The LEGO Movie 2: The Second Part
The Walking Dead
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All Critics (53)
| Top Critics (19)
| Fresh (23)
| Rotten (30)
| DVD (5)
A movie of shopworn riffs and borrowed noise, dressed up with considerable surface polish and glam production values.
Garage Days feels like a movie that belongs in the garage; it's where you put things that you can't quite dismiss, but don't really like enough to have cluttering up your actual living quarters.
The jokes are as lame as they are tame.
Though the storytelling is a bit lopsided, the slapdash quality is charming overall, and the movie benefits from colorful characters and a couple of hilarious scenes.
The characters are often sketchy at best.
Amiable but oddly amateurish.
...While the narrative is slight and trite, it is also well-observed
A fantastically fun film even though it lacks lavish spectacle.
I wouldn't want to hang out with these cats and I certainly wouldn't want them practicing in my garage, it's bad enough to sit through their movie.
Its sense of fun is infectious enough that it doesn't make a huge difference that it's light on the story side. Coupled with the visual style and the top-notch choice of music, it makes for a fun, if lightweight, experience.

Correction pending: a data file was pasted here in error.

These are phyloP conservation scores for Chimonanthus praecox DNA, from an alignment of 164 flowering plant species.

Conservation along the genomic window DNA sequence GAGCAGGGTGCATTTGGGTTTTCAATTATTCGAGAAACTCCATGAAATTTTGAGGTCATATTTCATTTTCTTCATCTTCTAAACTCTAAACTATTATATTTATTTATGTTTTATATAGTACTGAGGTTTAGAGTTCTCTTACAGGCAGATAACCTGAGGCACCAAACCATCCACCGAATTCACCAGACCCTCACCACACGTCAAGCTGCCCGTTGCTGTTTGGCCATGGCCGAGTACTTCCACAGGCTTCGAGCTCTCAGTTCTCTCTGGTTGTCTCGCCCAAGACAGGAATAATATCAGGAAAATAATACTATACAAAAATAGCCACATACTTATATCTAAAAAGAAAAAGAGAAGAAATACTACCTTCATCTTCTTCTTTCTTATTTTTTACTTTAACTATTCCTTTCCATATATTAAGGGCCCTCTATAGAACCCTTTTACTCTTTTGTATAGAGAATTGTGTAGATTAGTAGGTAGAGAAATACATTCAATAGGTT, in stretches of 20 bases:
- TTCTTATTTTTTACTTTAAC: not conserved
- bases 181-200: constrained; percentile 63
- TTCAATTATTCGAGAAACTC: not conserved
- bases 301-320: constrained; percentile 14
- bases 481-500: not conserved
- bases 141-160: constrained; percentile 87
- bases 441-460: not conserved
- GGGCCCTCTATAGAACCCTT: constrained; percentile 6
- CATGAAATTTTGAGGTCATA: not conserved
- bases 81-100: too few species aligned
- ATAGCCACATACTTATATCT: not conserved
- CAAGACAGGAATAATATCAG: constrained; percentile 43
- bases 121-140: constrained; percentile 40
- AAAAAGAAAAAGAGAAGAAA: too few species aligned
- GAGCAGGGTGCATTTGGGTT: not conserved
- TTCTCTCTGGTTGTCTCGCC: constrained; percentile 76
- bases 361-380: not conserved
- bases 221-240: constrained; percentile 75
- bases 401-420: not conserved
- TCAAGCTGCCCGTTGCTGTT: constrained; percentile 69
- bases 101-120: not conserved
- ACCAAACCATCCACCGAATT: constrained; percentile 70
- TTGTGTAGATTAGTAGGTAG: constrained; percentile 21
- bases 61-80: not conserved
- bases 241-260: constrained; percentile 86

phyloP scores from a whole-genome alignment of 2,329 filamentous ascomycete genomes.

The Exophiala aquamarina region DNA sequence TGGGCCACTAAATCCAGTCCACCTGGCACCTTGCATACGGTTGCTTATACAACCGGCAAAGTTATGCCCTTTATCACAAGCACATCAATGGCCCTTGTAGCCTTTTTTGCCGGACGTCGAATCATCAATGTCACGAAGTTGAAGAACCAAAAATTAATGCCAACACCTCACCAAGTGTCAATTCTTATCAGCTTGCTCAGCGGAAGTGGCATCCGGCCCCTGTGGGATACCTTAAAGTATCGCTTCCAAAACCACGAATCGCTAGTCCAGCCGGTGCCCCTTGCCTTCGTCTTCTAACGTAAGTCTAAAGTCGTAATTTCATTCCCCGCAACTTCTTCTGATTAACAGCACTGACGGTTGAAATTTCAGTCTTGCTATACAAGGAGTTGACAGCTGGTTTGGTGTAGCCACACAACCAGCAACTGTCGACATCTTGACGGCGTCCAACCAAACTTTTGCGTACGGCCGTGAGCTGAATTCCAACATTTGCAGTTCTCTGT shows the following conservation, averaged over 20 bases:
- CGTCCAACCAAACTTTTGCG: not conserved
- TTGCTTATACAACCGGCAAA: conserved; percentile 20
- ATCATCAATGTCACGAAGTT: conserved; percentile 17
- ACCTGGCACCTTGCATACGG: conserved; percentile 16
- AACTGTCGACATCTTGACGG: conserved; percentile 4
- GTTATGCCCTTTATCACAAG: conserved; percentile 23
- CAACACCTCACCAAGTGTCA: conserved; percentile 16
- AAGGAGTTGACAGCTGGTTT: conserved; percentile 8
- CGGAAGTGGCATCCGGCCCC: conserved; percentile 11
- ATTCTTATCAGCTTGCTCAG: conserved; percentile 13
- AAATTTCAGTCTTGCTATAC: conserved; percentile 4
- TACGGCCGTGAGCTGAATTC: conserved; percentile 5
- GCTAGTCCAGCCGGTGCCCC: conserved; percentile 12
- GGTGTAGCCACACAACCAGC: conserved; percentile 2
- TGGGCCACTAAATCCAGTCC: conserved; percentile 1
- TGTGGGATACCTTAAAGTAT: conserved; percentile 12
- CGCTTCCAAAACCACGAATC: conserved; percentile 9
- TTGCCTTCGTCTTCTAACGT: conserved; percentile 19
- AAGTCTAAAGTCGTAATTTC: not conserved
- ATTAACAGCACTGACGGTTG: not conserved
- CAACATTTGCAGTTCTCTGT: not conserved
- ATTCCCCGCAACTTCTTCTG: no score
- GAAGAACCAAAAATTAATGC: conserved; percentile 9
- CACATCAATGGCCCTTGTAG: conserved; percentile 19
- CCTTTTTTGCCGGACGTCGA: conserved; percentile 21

Proyas is relentless in his attempts to infuse the material with visual zip, and in doing so, he only exacerbates its flimsiness.
While the plot line may not be overly complicated and Lynchian, it is in no way formulaic or simple either. Proyas leaves you wanting you to see his characters thrive, not necessarily as a band, but as friends.
Imagine Trainspotting developed into a network TV show, then sold to HBO at the last minute so they could add swearing.
Also the tag line, "what if you finally got your big break, and you just plain sucked?" totally spoils the movie. Imagine the tag line for planet of the apes being "what if you found a planet inhabited by monkeys, and it turned out it was Earth?"
Spectacular Aussie comedy on sex, drugs and rock 'n' roll. Pia Miranda's cool in her 'angry management' performance.
[font=Century Gothic][color=darkorange]Alex Proyas is mostly known for being a director of such cool fantasy films as "The Crow" and "Dark City". So, it would seem like "Garage Days" is quite a departure for him because it is a relatively modest film about a wanna-be rock band in Sydney, Australia. But when I thought about it, it didn't seem like that different a movie after all because the characters are having this rock and roll fantasy. Even more telling is that Proyas cannot get away from using digital effects.[/color][/font]
[font=Century Gothic][color=#ff8c00]"Garage Days" is almost a good movie. It has a likable, young cast playing the band members but there is too much going on that has little to do with the actually playing of music.(We really don't get to see them playing until the end of the picture or ever know what the name of the band is. The first thing anybody always comes up with is the name of the band.) That's where the movie derails - some of the plot strands work, but one is frankly bizarre and another suffers from every romantic cliche in the book. I liked the ending, even though there is a deus ex machina lurking in there somewhere. [/color][/font]
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